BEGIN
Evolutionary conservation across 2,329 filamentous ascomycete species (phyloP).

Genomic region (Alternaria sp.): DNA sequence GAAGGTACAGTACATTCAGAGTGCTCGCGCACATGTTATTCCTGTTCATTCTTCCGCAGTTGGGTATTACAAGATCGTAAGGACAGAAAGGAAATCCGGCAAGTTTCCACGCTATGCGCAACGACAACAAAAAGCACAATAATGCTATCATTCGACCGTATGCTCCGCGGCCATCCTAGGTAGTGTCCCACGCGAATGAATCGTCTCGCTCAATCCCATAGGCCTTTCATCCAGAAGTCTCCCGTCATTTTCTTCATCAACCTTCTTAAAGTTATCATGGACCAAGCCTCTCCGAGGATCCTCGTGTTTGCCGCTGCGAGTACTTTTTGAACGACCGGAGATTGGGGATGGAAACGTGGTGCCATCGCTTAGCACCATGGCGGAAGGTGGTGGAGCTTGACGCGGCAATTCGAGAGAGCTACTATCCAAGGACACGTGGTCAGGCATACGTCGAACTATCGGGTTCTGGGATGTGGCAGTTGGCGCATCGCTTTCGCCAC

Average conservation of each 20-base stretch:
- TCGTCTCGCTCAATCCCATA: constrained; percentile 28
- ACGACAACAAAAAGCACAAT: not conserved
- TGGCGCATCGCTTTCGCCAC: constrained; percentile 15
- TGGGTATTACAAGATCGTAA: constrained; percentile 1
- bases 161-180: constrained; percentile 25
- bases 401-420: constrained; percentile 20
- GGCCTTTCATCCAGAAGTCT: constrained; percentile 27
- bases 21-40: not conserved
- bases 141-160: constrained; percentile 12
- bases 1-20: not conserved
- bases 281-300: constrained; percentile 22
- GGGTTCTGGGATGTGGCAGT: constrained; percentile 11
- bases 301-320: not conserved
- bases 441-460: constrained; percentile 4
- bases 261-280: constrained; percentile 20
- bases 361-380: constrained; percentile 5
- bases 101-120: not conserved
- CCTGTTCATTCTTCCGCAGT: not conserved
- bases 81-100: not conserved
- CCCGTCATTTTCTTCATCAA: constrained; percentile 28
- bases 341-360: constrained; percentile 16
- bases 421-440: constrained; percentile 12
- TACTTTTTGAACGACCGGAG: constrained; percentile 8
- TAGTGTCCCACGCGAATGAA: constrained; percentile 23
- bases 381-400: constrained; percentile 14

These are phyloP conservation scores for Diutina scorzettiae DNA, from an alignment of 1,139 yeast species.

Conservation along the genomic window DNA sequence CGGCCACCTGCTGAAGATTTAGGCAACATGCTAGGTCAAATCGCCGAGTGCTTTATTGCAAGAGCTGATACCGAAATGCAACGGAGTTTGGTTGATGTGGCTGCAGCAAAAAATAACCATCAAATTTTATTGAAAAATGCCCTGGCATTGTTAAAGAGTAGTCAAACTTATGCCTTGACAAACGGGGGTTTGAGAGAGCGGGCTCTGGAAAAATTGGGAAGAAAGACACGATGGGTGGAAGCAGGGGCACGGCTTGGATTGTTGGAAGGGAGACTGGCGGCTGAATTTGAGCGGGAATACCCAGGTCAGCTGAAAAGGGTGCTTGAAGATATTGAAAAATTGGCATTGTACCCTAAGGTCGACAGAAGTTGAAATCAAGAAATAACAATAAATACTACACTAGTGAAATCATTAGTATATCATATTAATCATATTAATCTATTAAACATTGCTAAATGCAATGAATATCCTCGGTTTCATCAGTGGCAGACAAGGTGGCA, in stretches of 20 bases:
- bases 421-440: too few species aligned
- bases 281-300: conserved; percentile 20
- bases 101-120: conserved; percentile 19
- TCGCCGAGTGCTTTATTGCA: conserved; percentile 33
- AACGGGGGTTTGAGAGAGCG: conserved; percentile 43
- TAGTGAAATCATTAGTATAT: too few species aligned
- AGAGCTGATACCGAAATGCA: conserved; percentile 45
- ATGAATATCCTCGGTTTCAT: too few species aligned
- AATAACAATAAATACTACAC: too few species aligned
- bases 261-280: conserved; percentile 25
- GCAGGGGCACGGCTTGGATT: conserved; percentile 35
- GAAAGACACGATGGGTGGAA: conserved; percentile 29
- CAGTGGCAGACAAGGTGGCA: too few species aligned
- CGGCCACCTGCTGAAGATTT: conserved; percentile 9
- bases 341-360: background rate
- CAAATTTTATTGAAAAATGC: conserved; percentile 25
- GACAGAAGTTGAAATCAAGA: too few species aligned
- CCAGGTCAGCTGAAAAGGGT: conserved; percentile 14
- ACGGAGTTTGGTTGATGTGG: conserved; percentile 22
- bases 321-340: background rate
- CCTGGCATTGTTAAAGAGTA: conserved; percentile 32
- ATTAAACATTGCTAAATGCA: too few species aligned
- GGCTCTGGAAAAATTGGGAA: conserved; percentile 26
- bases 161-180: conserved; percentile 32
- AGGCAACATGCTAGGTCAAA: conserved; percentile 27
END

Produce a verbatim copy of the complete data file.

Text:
Evolutionary conservation across 2,329 filamentous ascomycete species (phyloP).

Genomic region (Alternaria sp.): DNA sequence GAAGGTACAGTACATTCAGAGTGCTCGCGCACATGTTATTCCTGTTCATTCTTCCGCAGTTGGGTATTACAAGATCGTAAGGACAGAAAGGAAATCCGGCAAGTTTCCACGCTATGCGCAACGACAACAAAAAGCACAATAATGCTATCATTCGACCGTATGCTCCGCGGCCATCCTAGGTAGTGTCCCACGCGAATGAATCGTCTCGCTCAATCCCATAGGCCTTTCATCCAGAAGTCTCCCGTCATTTTCTTCATCAACCTTCTTAAAGTTATCATGGACCAAGCCTCTCCGAGGATCCTCGTGTTTGCCGCTGCGAGTACTTTTTGAACGACCGGAGATTGGGGATGGAAACGTGGTGCCATCGCTTAGCACCATGGCGGAAGGTGGTGGAGCTTGACGCGGCAATTCGAGAGAGCTACTATCCAAGGACACGTGGTCAGGCATACGTCGAACTATCGGGTTCTGGGATGTGGCAGTTGGCGCATCGCTTTCGCCAC

Average conservation of each 20-base stretch:
- TCGTCTCGCTCAATCCCATA: constrained; percentile 28
- ACGACAACAAAAAGCACAAT: not conserved
- TGGCGCATCGCTTTCGCCAC: constrained; percentile 15
- TGGGTATTACAAGATCGTAA: constrained; percentile 1
- bases 161-180: constrained; percentile 25
- bases 401-420: constrained; percentile 20
- GGCCTTTCATCCAGAAGTCT: constrained; percentile 27
- bases 21-40: not conserved
- bases 141-160: constrained; percentile 12
- bases 1-20: not conserved
- bases 281-300: constrained; percentile 22
- GGGTTCTGGGATGTGGCAGT: constrained; percentile 11
- bases 301-320: not conserved
- bases 441-460: constrained; percentile 4
- bases 261-280: constrained; percentile 20
- bases 361-380: constrained; percentile 5
- bases 101-120: not conserved
- CCTGTTCATTCTTCCGCAGT: not conserved
- bases 81-100: not conserved
- CCCGTCATTTTCTTCATCAA: constrained; percentile 28
- bases 341-360: constrained; percentile 16
- bases 421-440: constrained; percentile 12
- TACTTTTTGAACGACCGGAG: constrained; percentile 8
- TAGTGTCCCACGCGAATGAA: constrained; percentile 23
- bases 381-400: constrained; percentile 14

These are phyloP conservation scores for Diutina scorzettiae DNA, from an alignment of 1,139 yeast species.

Conservation along the genomic window DNA sequence CGGCCACCTGCTGAAGATTTAGGCAACATGCTAGGTCAAATCGCCGAGTGCTTTATTGCAAGAGCTGATACCGAAATGCAACGGAGTTTGGTTGATGTGGCTGCAGCAAAAAATAACCATCAAATTTTATTGAAAAATGCCCTGGCATTGTTAAAGAGTAGTCAAACTTATGCCTTGACAAACGGGGGTTTGAGAGAGCGGGCTCTGGAAAAATTGGGAAGAAAGACACGATGGGTGGAAGCAGGGGCACGGCTTGGATTGTTGGAAGGGAGACTGGCGGCTGAATTTGAGCGGGAATACCCAGGTCAGCTGAAAAGGGTGCTTGAAGATATTGAAAAATTGGCATTGTACCCTAAGGTCGACAGAAGTTGAAATCAAGAAATAACAATAAATACTACACTAGTGAAATCATTAGTATATCATATTAATCATATTAATCTATTAAACATTGCTAAATGCAATGAATATCCTCGGTTTCATCAGTGGCAGACAAGGTGGCA, in stretches of 20 bases:
- bases 421-440: too few species aligned
- bases 281-300: conserved; percentile 20
- bases 101-120: conserved; percentile 19
- TCGCCGAGTGCTTTATTGCA: conserved; percentile 33
- AACGGGGGTTTGAGAGAGCG: conserved; percentile 43
- TAGTGAAATCATTAGTATAT: too few species aligned
- AGAGCTGATACCGAAATGCA: conserved; percentile 45
- ATGAATATCCTCGGTTTCAT: too few species aligned
- AATAACAATAAATACTACAC: too few species aligned
- bases 261-280: conserved; percentile 25
- GCAGGGGCACGGCTTGGATT: conserved; percentile 35
- GAAAGACACGATGGGTGGAA: conserved; percentile 29
- CAGTGGCAGACAAGGTGGCA: too few species aligned
- CGGCCACCTGCTGAAGATTT: conserved; percentile 9
- bases 341-360: background rate
- CAAATTTTATTGAAAAATGC: conserved; percentile 25
- GACAGAAGTTGAAATCAAGA: too few species aligned
- CCAGGTCAGCTGAAAAGGGT: conserved; percentile 14
- ACGGAGTTTGGTTGATGTGG: conserved; percentile 22
- bases 321-340: background rate
- CCTGGCATTGTTAAAGAGTA: conserved; percentile 32
- ATTAAACATTGCTAAATGCA: too few species aligned
- GGCTCTGGAAAAATTGGGAA: conserved; percentile 26
- bases 161-180: conserved; percentile 32
- AGGCAACATGCTAGGTCAAA: conserved; percentile 27